Elizabeth Lear, keeps a butcher's and victualling house, known by the sign of the ``City of London Arms," in Pitt-street.  Knows the prisoner at the bar, for some time past.  On the 27th October last, was sitting in her room, her back was towards the window; it was then from eight to half-past eight o'clock in the eveuing,[sic] when she heard a person coming along breathing very heavy; the person came inside the door, shut it, and sat down in the passage.  Her butcher came in, when the person asked him to go to Mr. Wise, and tell him she wanted him immediately, and she would pay him well for his trouble; witness replied, she never allowed her servants to go of errands for any one; the person pressed, but she refused; the person then called for a glass of porter, which her husband drew and gave her.  On asking for payment, she replied, ``She had no money;" witness insisted on being paid; when she observed the person to be the prisoner, the prisoner offered to leave her bonnet or ring for the glass of porter, and gave her the bonnet; witness took the bonnet into the bed-room, and on her return she observed the prisoner with her lap full of dollars, trying to put them into a bag or cloth; she observed her for five minutes; when the prisoner looked up, and saw witness, she pulled up her gown, and covered the dollars.  She had on a light spotted gown.  She went away; and the next morning the prisoner's husband came and released the bonnet.

James Wilbow, constable, stated, that on the 28th or 29th October last, he went to search the house of Isaac Wise, for some dollars; he searched the house, and went to the box in the bed-room, when Wise pulled out 41 dollars and a 5 dollar bill, which he claimed as his property.  The gown and scarf produced, he also brought from Wise's house.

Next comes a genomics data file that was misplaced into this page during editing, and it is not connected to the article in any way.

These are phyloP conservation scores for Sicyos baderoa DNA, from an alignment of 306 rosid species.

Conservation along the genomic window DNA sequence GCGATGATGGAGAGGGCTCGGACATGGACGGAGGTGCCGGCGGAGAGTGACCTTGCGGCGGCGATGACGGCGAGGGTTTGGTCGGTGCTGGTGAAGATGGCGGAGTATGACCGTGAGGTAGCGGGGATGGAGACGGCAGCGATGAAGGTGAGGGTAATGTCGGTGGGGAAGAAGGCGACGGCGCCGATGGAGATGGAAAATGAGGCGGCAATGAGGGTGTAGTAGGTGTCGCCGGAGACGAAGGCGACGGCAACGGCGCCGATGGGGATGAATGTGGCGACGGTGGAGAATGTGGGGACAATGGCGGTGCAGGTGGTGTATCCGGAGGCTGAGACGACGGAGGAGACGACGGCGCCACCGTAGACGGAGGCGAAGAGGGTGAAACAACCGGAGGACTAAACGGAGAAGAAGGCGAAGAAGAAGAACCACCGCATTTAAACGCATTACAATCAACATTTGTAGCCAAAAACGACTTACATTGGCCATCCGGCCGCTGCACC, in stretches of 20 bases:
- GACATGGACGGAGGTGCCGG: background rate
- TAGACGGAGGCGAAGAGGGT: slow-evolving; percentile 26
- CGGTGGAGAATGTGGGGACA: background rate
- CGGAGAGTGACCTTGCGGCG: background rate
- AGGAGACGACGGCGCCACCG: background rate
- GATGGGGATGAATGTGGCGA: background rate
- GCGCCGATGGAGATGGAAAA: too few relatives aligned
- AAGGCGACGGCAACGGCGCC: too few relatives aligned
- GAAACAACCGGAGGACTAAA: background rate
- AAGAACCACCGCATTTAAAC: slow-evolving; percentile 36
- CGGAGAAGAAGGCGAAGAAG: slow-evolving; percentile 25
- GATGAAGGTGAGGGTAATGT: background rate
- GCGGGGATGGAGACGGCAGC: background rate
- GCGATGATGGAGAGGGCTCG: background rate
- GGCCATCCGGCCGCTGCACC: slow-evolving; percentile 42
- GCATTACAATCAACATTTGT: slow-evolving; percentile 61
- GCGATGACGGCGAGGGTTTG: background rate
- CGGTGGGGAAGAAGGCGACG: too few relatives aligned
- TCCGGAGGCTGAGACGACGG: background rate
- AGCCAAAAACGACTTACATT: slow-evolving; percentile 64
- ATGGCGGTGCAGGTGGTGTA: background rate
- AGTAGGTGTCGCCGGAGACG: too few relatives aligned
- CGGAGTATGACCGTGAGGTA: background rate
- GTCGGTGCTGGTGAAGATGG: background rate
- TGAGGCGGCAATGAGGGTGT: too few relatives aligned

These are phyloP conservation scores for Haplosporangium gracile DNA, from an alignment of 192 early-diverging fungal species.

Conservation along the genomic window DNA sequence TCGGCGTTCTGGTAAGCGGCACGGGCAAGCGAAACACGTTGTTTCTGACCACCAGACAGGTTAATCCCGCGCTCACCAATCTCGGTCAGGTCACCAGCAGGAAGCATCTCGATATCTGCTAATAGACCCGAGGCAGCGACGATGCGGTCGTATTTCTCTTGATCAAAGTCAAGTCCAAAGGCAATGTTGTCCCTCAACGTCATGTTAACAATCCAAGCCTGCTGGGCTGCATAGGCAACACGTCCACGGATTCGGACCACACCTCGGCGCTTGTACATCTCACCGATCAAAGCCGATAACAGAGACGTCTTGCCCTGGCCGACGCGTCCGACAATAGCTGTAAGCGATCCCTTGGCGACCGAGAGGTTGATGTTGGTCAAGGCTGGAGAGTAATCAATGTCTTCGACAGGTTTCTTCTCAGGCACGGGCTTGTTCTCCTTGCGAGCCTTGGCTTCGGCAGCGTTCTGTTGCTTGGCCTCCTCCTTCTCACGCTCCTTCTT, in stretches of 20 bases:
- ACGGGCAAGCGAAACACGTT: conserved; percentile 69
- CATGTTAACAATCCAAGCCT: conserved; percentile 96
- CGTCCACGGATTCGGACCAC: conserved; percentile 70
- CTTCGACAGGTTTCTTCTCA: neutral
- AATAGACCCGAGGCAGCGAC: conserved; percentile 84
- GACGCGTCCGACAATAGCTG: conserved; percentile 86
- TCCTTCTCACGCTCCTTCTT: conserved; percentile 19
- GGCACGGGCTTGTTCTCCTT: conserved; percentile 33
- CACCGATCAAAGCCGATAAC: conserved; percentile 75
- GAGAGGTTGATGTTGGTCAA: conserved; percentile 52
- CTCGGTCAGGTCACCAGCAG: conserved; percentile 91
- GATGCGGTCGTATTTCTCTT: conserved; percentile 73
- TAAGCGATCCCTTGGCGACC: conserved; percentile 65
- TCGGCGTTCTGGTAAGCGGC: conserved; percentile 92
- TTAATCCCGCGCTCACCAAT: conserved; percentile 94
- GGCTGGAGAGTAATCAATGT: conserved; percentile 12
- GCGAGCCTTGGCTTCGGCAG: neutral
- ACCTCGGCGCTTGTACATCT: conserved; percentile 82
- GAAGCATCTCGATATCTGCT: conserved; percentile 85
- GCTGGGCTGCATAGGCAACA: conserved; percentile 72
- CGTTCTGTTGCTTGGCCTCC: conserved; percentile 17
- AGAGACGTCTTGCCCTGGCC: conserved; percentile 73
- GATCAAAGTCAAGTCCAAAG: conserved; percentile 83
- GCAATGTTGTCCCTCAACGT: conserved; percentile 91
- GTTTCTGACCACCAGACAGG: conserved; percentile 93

Several evidences were called on behalf of the prisoner.[1 ]

The Chief Justice summed up at considerable length.  The Jury retired for about 20 minutes, and returned a verdict of Guilty against the prisoner.

 

Notes

[1 ] According to the Sydney Gazette, 17 February 1825 a ``silly defence was set up".  This kind of comment made the Gazette a less reliable reporter of what happened in court than the Australian.

On dollars as currency, see Forbes to Wilmot Horton, 29 June 1825, Catton Papers, Australian Joint Copying Project, Reel M791.  He pointed out that the military complained about being paid in dollars at an unfavourable exchange rate.  He then discussed the older system of payment in kind, such as wheat; on the latter, see B. Kercher, Debt, Seduction and Other Disasters: the Birth of Civil Law in Convict New South Wales, Federation Press, Sydney, 1996, pp 143-145.  On dollars, see also Brisbane to Bathurst, 9 February 1825, Historical Records of Australia, Series 1, vol. 11, p. 518; and 25 June 1825, p. 676, transmitting a copy of the local Act on the question

Published by the Division of Law, Macquarie University